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The goal of this article is to teach you how to use price to earnings ratios (P/E ratios). To keep it practical, we'll show how Patriot National Bancorp, Inc.'s (NASDAQ:PNBK) P/E ratio could help you assess the value on offer. Patriot National Bancorp has a P/E ratio of 23.65, based on the last twelve months. In other words, at today's prices, investors are paying $23.65 for every $1 in prior year profit.
How Do I Calculate A Price To Earnings Ratio?
The formula for P/E is:
Price to Earnings Ratio = Price per Share ÷ Earnings per Share (EPS)
Or for Patriot National Bancorp:
P/E of 23.65 = $14.85 ÷ $0.63 (Based on the trailing twelve months to March 2019.)
Is A High Price-to-Earnings Ratio Good?
A higher P/E ratio implies that investors pay a higher price for the earning power of the business. That isn't a good or a bad thing on its own, but a high P/E means that buyers have a higher opinion of the business's prospects, relative to stocks with a lower P/E.
Does Patriot National Bancorp Have A Relatively High Or Low P/E For Its Industry?
We can get an indication of market expectations by looking at the P/E ratio. You can see in the image below that the average P/E (12.8) for companies in the banks industry is lower than Patriot National Bancorp's P/E.
That means that the market expects Patriot National Bancorp will outperform other companies in its industry. Shareholders are clearly optimistic, but the future is always uncertain. So investors should always consider the P/E ratio alongside other factors, such as whether company directors have been buying shares.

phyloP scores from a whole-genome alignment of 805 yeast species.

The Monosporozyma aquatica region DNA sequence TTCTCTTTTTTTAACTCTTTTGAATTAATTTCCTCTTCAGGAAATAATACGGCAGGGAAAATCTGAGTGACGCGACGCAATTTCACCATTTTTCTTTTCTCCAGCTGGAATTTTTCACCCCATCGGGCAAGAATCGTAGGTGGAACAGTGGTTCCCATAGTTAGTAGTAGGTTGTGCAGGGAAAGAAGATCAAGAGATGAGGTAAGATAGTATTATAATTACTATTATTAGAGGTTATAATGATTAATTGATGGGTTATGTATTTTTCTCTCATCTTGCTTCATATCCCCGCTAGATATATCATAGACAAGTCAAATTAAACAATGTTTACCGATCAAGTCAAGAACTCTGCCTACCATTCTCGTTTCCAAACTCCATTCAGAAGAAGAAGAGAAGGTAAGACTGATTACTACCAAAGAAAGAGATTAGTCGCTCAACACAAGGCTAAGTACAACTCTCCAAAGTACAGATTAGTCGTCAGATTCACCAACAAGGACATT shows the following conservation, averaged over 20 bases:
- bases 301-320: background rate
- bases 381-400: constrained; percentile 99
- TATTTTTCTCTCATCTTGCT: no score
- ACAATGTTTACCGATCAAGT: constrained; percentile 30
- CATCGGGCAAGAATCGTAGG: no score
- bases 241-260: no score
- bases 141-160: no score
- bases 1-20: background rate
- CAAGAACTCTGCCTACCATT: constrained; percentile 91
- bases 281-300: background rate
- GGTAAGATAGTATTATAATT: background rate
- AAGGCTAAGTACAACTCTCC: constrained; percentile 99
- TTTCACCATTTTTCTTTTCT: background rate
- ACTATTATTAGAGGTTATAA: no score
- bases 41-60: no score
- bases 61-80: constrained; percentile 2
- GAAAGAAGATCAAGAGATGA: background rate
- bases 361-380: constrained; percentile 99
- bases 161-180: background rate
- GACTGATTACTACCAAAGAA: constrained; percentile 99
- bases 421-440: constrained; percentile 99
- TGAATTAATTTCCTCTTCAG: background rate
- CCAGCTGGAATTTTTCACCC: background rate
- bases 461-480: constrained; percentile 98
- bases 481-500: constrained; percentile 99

How Growth Rates Impact P/E Ratios
If earnings fall then in the future the 'E' will be lower. That means unless the share price falls, the P/E will increase in a few years. Then, a higher P/E might scare off shareholders, pushing the share price down.
Patriot National Bancorp saw earnings per share decrease by 30% last year.
A Limitation: P/E Ratios Ignore Debt and Cash In The Bank
Don't forget that the P/E ratio considers market capitalization. That means it doesn't take debt or cash into account. Theoretically, a business can improve its earnings (and produce a lower P/E in the future) by investing in growth. That means taking on debt (or spending its cash).
Such expenditure might be good or bad, in the long term, but the point here is that the balance sheet is not reflected by this ratio.
So What Does Patriot National Bancorp's Balance Sheet Tell Us?
Net debt totals a substantial 110% of Patriot National Bancorp's market cap. This is a relatively high level of debt, so the stock probably deserves a relatively low P/E ratio. Keep that in mind when comparing it to other companies.
The Bottom Line On Patriot National Bancorp's P/E Ratio
Patriot National Bancorp trades on a P/E ratio of 23.7, which is above its market average of 17.9. With relatively high debt, and no earnings per share growth over twelve months, it's safe to say the market believes the company will improve its earnings growth in the future.
Investors have an opportunity when market expectations about a stock are wrong. As value investor Benjamin Graham famously said, 'In the short run, the market is a voting machine but in the long run, it is a weighing machine.' Although we don't have analyst forecasts, you might want to assess this data-rich visualization of earnings, revenue and cash flow.
Of course you might be able to find a better stock than Patriot National Bancorp. So you may wish to see this free collection of other companies that have grown earnings strongly.
We aim to bring you long-term focused research analysis driven by fundamental data. Note that our analysis may not factor in the latest price-sensitive company announcements or qualitative material.
If you spot an error that warrants correction, please contact the editor at email@example.com. This article by Simply Wall St is general in nature. It does not constitute a recommendation to buy or sell any stock, and does not take account of your objectives, or your financial situation. Simply Wall St has no position in the stocks mentioned. Thank you for reading.